The novel also features a transgender character, and while other characters in the story express transphobia (which is a reality for most of our trans youth and cannot be ignored), it is quickly and firmly challenged, and the narrative itself affirms and validates his identity. Stories like this not only support the people represented, they provide people outside this community a model for respectfully interacting with LGBTIQ+ people, as well as encouragement to challenge others.
For a younger audience, 10,000 Dresses, by Marcus Ewart, illustrated by Rex Ray, is a story about a child named Bailey, who dreams every night about beautiful dresses, but whose parents believe to be a boy. The book manages to never misgender Bailey. The parent’s belief that Bailey is a boy is shown, but the book itself never describes Bailey as such. Bailey meets an older girl who, instead of rejecting or trying to 'correct' Bailey’s experience, accepts and encourages it. Again, both trans young people and allies are provided with examples, and positive, respectful interaction.
In Julián is a Mermaid by Jessica Love, it is Julián’s abuela who not only encourages Julián’s expression, but introduces her grandchild to a community that will embrace and celebrate him.
Bisexual characters aren’t often represented, even within queer fiction. When bisexual characters are present, their identities are often brushed aside, or shown as an in-between stage. Leah on the Offbeat, Becky Albertalli’s follow-up to Simon vs The Homosapien Agenda (recently adapted into the film Love, Simon) instead addresses the reality of being bisexual head on.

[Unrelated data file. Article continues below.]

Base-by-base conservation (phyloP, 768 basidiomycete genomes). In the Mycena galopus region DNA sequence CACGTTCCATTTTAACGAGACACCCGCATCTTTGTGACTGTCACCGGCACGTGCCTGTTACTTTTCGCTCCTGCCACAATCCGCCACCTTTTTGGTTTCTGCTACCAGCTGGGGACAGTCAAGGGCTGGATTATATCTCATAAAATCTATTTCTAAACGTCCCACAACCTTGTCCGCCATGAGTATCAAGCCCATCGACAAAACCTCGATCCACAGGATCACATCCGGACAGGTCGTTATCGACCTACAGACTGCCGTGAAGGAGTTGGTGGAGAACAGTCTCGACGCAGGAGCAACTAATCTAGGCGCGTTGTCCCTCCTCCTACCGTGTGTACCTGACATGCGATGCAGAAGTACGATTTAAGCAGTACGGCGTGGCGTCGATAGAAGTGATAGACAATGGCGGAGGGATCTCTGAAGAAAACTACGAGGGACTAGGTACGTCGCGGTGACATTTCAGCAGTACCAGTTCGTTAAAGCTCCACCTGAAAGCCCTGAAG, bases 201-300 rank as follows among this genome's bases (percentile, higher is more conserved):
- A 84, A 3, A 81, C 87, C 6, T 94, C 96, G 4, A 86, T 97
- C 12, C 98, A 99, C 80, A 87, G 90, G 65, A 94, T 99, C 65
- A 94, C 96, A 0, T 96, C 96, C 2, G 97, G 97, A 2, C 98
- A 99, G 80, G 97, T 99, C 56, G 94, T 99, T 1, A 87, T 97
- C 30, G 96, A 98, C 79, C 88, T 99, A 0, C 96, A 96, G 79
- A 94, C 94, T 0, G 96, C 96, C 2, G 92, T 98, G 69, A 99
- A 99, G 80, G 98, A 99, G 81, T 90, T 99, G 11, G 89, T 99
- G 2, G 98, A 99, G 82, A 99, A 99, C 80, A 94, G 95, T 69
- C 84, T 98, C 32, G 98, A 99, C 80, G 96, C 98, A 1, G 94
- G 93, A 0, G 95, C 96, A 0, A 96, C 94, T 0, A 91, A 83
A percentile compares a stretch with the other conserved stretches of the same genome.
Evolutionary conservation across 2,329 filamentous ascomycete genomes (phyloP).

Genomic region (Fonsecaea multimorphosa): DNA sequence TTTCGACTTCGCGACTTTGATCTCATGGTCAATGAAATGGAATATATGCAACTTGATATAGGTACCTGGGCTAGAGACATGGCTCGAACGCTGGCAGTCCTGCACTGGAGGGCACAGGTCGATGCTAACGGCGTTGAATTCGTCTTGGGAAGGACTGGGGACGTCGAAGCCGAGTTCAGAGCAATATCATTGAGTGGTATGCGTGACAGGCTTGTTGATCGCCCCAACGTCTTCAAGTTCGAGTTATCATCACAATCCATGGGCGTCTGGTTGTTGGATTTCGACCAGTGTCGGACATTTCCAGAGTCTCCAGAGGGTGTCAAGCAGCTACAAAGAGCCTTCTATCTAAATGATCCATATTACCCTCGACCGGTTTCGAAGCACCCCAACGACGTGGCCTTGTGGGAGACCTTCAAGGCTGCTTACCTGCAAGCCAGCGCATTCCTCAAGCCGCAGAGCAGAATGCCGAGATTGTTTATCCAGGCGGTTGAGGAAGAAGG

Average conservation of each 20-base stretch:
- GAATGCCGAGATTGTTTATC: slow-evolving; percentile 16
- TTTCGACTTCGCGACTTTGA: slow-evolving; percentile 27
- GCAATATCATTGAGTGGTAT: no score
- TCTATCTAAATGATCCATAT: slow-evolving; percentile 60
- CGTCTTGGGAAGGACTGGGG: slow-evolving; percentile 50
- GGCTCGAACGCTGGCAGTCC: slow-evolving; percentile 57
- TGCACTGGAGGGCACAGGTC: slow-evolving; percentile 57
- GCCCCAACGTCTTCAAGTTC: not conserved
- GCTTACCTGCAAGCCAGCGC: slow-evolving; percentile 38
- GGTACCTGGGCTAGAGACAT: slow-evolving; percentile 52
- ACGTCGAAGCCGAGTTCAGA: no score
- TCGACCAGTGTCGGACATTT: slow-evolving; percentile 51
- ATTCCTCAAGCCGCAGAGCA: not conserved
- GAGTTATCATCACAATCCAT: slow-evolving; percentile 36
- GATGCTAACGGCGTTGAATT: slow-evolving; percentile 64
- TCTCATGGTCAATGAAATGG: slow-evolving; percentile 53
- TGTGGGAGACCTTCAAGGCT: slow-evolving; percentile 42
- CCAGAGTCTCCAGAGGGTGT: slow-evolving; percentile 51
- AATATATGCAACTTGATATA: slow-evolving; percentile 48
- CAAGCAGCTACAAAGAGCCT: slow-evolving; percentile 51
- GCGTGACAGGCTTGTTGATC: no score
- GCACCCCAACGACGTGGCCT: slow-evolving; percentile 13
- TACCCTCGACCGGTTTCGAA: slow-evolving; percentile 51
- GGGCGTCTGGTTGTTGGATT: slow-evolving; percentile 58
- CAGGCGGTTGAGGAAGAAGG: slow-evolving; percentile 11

While you certainly don’t need to be LGBITQ+ to write characters who are, people who are, and who write about their own experiences (whether autobiographically or creatively) bring something very special to the table.
Ivan Coyote has written nearly a dozen books. Tomboy Survival Guide and Gender Failure (with Rae Spoon) in particular may appeal to young people questioning or exploring their gender and identity, and provide a way for others to better understand the experience through stories, humour and poetry.
The Miseducation of Cameron Post by Emily M Danforth is a slightly heavier book that deals with topics such as loss, homophobic family members and even conversion therapy. It is written with grace and tact thanks in part to the shared experiences of Cameron Post and her author, Emily M Danforth.
Nevada by Imogen Binnie, is a story for older teens about a queer trans woman, written by a queer trans woman, and as such Nevada is able to show the lived reality of being transgender, an ongoing experience rather than a neat before-and-after.
All of our experiences are different, so when it comes to finding a book that can speak to a range of experiences, the short story anthology All Out: The No-Longer-Secret Stories of Queer Teens Throughout The Ages, edited by Saundra Mitchell, is hard to beat. All Out manages to give queer characters a place in an (often unkind) history, while still leaving readers with a sense of hope and even triumph.
There are still many diverse identities that are underrepresented in children’s and young adult literature, such as intersex characters, indigenous identities and stories that address the intersection between being LGBTQIA+ and being part of another marginalised or minority group. However, the lessons we learn from the books that do exist about embracing diversity by seeing, validating and hearing people of diverse identities can be applied broadly.
Books like these can help whether you want to learn more about your own identity, how to stand up against homophobia, biphobia and transphobia, or just read books that more accurately reflect our diverse reality.
Emmett is a non-binary, pākehā queer from Palmerston North with a passion for space, glitter and knitting. They’re a consent educator, library studies student, and intern with InsideOUT; helping to launch the Out on the Shelves resource.